New proposals have been outlined by government to ensure small businesses in the UK are paid on time. Currently £23.4 billion worth of late invoices are owed to small firms across Britain, impacting on businesses’ cash flow and ultimate survival.
The proposals, as part of a new consultation launched 1 October 2020, look to give new powers to the Small Business Commissioner including:
- the power to order companies to pay their partners, either as a lump sum or agreed payment plan, when a complaint against them for late payment has been investigated and upheld. Companies which do not do so could face further penalties, including fines. This will give a clear incentive for companies to pay their partners on time.
- the power to compel companies to share information during an investigation by the SBC. This will ensure cooperation with SBC investigations and provide more information about company payment practices.
- the power to launch investigations into suspected bad payment practice, without the need to have first received a complaint from a small business.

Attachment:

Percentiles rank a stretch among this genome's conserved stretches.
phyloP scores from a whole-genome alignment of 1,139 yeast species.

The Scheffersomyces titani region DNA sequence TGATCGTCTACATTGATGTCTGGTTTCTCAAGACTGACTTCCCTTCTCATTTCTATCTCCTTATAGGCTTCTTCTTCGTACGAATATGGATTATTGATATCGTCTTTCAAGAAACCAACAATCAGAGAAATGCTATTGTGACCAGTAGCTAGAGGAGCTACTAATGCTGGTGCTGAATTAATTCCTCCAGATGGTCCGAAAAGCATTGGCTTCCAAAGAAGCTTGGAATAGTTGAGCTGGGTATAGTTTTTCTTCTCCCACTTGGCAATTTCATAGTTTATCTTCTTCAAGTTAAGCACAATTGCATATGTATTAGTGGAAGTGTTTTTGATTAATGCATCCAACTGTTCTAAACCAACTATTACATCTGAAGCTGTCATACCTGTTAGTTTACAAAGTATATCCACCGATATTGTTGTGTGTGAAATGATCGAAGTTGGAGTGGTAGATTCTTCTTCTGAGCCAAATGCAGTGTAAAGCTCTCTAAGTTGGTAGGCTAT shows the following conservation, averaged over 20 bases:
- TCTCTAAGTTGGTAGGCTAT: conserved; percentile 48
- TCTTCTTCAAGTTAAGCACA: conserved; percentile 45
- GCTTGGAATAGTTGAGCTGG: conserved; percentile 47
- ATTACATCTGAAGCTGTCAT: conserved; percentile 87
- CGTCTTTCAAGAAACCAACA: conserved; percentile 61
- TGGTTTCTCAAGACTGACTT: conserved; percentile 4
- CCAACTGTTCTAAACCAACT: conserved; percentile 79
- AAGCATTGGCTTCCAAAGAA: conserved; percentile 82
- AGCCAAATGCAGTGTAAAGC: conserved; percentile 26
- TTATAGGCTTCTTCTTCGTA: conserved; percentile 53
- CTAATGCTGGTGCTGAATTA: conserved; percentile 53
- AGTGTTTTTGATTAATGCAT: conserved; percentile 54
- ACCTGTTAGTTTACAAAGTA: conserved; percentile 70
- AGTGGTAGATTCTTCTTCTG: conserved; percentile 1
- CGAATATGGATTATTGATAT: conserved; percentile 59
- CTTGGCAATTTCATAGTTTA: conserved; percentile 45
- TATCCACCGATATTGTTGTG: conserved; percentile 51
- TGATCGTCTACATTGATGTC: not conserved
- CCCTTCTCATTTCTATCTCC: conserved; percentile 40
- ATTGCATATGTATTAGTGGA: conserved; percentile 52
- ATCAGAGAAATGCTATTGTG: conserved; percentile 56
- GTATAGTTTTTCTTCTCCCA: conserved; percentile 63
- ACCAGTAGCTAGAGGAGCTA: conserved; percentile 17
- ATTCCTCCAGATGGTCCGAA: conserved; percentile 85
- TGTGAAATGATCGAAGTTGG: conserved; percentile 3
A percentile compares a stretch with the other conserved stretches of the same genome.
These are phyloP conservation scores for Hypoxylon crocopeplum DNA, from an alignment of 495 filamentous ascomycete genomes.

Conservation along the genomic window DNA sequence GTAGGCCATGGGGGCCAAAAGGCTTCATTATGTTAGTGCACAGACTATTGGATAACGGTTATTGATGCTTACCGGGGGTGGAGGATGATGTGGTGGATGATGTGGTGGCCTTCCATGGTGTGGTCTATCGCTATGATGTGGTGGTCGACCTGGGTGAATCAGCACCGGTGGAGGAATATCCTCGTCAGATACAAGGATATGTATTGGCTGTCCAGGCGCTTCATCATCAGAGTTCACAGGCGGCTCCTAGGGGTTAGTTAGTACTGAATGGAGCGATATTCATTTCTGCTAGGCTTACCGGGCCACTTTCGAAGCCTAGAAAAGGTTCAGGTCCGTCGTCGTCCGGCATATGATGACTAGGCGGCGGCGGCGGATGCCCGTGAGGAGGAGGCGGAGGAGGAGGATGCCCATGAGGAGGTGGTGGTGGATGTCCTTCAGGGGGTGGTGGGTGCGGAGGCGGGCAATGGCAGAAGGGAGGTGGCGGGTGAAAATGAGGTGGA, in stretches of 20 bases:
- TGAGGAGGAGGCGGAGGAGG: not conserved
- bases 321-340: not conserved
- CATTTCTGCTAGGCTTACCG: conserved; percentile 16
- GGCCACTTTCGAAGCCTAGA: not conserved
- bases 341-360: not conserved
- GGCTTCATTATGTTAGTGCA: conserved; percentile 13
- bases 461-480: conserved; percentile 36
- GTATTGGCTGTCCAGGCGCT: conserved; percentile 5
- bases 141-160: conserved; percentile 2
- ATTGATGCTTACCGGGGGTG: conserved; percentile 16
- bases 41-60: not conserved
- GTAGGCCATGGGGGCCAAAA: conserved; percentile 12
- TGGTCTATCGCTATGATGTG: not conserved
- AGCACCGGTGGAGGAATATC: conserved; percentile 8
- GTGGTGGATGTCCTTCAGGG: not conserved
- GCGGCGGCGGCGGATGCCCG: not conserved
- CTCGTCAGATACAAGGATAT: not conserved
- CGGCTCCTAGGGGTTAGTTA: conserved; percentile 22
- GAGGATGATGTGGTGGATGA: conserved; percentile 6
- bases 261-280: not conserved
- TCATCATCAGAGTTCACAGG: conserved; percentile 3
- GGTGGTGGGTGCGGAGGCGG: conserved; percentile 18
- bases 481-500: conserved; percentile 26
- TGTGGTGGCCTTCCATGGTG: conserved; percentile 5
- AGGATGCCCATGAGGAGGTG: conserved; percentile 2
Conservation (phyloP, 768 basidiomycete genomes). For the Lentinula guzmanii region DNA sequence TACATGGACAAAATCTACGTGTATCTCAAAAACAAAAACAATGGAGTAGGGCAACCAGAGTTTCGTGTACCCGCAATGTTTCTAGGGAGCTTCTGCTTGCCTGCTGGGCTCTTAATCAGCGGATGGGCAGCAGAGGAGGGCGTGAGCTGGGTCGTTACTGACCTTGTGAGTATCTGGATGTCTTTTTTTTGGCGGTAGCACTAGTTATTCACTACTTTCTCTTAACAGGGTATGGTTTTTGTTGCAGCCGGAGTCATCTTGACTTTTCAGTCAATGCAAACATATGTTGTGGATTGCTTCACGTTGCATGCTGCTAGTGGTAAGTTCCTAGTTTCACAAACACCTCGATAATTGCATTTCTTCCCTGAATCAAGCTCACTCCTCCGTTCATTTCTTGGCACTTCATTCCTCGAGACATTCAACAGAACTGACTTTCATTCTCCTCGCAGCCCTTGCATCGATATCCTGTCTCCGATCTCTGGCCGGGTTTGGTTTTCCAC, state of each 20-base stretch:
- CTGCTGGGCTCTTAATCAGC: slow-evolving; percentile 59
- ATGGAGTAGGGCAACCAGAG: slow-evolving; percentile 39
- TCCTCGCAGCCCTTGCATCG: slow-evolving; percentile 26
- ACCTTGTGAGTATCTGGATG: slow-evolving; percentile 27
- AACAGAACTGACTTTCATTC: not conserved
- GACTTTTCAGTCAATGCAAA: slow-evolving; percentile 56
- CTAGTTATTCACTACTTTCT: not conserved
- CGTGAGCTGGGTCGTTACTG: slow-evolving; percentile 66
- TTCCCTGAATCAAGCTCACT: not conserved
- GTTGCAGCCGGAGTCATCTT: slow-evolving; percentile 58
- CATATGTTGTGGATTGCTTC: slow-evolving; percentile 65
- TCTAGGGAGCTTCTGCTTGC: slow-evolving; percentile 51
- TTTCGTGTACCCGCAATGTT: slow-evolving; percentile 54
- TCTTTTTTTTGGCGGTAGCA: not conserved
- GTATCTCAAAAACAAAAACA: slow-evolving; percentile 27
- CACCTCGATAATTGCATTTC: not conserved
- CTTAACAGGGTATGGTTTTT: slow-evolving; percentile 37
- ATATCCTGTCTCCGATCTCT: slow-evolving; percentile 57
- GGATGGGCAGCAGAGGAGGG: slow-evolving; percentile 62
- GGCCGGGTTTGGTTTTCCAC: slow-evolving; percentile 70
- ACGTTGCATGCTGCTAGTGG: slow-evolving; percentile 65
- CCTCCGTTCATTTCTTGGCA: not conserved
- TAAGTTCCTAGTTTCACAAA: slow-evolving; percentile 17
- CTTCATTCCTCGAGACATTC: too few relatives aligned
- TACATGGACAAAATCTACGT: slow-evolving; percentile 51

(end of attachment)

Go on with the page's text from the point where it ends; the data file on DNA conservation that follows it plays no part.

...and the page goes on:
- expanding the scope for complaints to the SBC, to allow the Commissioner to investigate complaints about other businesses relating to payment matters in connection with the supply of goods and services.
- to review and report on wider business practices outside of payment matters, on instruction of the BEIS Secretary of State. This could be a practice unrelated to payment matters specifically impacting small businesses such as supply problems, or broader issues like barriers to the adoption of payment technology.
- the power to claim investigation costs from an investigated company when there are adverse findings against them.
The consultation opens 1 October 2020 and will run until 24 December 2020. Businesses are invited to share their views.All news
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